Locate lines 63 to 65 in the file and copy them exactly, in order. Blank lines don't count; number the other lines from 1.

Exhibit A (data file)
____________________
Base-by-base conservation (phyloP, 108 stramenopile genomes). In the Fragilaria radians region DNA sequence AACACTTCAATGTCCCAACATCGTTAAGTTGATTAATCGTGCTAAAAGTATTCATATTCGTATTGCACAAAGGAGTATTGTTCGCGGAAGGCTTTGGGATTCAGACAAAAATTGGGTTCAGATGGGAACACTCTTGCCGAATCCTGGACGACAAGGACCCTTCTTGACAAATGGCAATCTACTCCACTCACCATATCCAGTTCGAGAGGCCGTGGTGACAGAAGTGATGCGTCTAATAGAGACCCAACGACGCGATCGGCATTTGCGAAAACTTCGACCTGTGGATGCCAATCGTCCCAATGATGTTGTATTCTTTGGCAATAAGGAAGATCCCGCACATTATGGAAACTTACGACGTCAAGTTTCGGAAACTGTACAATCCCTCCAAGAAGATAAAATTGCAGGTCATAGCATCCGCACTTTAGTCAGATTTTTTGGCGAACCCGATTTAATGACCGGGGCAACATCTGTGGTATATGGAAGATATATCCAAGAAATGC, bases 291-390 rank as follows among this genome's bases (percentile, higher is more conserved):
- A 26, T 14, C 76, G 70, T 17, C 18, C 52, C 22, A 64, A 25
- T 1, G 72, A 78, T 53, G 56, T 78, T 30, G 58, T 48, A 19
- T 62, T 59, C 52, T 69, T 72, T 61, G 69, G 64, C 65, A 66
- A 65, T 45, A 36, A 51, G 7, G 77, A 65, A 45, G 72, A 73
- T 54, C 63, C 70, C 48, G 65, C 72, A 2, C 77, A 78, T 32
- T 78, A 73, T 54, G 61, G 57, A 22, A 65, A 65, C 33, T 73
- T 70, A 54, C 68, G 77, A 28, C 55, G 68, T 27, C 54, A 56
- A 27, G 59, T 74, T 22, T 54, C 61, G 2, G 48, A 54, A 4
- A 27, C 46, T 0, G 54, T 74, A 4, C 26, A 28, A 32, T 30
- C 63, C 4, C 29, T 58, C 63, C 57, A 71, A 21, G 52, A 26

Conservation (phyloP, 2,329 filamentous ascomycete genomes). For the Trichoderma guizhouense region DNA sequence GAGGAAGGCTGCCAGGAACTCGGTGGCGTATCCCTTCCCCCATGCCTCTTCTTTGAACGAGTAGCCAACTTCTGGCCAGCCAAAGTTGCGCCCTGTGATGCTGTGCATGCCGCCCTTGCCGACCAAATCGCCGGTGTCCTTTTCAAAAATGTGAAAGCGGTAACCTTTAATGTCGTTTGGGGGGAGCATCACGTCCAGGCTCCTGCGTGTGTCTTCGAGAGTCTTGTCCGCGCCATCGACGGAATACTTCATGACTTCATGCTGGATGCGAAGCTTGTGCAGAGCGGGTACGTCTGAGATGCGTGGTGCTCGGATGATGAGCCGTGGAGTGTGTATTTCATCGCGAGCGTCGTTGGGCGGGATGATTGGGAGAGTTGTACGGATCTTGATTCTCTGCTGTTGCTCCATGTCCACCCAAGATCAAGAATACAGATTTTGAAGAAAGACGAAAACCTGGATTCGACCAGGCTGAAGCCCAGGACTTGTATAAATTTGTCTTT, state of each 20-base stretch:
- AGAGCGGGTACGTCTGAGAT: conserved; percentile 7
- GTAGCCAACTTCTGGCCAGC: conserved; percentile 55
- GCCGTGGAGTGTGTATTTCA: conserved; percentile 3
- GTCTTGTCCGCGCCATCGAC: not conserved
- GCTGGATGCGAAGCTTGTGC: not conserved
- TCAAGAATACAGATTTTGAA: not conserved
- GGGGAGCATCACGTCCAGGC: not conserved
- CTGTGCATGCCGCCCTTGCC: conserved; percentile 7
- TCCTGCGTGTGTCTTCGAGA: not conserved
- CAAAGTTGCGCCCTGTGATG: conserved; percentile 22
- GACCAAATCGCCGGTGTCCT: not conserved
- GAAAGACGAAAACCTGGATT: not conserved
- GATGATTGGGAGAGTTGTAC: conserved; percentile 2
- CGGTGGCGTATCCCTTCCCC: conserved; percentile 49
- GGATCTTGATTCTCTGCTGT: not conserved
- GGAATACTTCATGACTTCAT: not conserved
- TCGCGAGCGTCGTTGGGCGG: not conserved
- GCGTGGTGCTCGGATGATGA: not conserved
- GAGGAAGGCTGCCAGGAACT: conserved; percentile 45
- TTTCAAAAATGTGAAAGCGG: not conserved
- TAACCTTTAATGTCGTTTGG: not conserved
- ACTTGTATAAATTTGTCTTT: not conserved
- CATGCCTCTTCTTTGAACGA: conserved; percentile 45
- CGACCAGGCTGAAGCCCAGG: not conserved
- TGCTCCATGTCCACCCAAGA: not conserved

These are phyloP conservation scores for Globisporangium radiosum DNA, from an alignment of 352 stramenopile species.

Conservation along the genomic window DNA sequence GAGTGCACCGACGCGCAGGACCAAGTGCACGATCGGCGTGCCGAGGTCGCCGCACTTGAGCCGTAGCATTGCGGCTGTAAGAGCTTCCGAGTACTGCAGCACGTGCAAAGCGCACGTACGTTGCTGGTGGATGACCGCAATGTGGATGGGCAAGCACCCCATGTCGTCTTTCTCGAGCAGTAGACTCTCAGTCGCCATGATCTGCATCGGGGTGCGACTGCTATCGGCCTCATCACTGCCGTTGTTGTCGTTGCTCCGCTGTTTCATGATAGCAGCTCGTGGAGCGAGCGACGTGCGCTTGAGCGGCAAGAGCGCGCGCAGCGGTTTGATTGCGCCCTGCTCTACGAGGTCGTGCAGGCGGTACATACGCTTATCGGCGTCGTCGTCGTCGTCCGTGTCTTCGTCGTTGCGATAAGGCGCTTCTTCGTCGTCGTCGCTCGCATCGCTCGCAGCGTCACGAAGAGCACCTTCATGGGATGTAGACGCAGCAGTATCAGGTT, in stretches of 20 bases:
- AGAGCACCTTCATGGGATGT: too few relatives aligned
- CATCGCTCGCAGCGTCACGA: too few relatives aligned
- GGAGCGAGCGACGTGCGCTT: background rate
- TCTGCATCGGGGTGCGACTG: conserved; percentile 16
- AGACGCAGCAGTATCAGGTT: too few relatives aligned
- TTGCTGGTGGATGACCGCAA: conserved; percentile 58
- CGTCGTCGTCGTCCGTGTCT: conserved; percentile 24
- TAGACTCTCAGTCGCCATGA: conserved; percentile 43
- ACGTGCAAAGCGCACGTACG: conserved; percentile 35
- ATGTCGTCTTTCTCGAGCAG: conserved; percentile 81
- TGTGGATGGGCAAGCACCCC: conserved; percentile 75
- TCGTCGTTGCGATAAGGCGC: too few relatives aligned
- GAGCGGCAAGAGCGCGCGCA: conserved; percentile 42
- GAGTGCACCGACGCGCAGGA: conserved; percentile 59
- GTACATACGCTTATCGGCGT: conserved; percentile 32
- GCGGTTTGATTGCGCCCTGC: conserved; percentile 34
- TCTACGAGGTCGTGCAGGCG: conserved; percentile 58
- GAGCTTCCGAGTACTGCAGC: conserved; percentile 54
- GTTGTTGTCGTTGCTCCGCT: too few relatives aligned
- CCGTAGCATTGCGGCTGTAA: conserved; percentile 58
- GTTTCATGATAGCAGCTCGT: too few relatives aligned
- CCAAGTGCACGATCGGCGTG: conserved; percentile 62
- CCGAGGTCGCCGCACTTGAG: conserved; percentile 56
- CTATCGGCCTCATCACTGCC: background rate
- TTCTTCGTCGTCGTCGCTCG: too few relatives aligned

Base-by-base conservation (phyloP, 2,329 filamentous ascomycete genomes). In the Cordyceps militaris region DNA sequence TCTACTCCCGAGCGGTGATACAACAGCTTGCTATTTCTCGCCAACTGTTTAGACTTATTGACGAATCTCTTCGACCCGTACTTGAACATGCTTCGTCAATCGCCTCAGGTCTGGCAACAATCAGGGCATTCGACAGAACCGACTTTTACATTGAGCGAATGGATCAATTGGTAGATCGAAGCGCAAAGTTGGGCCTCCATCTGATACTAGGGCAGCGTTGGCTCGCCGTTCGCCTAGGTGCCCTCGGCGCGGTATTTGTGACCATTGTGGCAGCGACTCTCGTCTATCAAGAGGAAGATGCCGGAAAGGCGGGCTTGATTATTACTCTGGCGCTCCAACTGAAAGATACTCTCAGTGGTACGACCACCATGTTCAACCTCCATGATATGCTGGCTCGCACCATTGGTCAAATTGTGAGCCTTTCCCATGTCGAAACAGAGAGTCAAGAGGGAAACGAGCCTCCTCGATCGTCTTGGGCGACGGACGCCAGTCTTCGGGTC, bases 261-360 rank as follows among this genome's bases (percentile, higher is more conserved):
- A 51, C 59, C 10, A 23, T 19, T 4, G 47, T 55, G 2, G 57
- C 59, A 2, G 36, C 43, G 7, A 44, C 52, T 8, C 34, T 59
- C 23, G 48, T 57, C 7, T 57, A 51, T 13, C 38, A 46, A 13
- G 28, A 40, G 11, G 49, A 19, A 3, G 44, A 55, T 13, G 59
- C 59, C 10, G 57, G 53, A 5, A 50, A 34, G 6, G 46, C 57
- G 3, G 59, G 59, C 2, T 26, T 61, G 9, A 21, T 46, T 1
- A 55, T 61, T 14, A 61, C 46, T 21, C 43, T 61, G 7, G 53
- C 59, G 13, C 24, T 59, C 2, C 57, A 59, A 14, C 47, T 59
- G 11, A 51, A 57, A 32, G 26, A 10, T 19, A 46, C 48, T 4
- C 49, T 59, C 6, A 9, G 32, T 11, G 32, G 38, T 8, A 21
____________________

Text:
- CTATCGGCCTCATCACTGCC: background rate
- TTCTTCGTCGTCGTCGCTCG: too few relatives aligned

Base-by-base conservation (phyloP, 2,329 filamentous ascomycete genomes). In the Cordyceps militaris region DNA sequence TCTACTCCCGAGCGGTGATACAACAGCTTGCTATTTCTCGCCAACTGTTTAGACTTATTGACGAATCTCTTCGACCCGTACTTGAACATGCTTCGTCAATCGCCTCAGGTCTGGCAACAATCAGGGCATTCGACAGAACCGACTTTTACATTGAGCGAATGGATCAATTGGTAGATCGAAGCGCAAAGTTGGGCCTCCATCTGATACTAGGGCAGCGTTGGCTCGCCGTTCGCCTAGGTGCCCTCGGCGCGGTATTTGTGACCATTGTGGCAGCGACTCTCGTCTATCAAGAGGAAGATGCCGGAAAGGCGGGCTTGATTATTACTCTGGCGCTCCAACTGAAAGATACTCTCAGTGGTACGACCACCATGTTCAACCTCCATGATATGCTGGCTCGCACCATTGGTCAAATTGTGAGCCTTTCCCATGTCGAAACAGAGAGTCAAGAGGGAAACGAGCCTCCTCGATCGTCTTGGGCGACGGACGCCAGTCTTCGGGTC, bases 261-360 rank as follows among this genome's bases (percentile, higher is more conserved):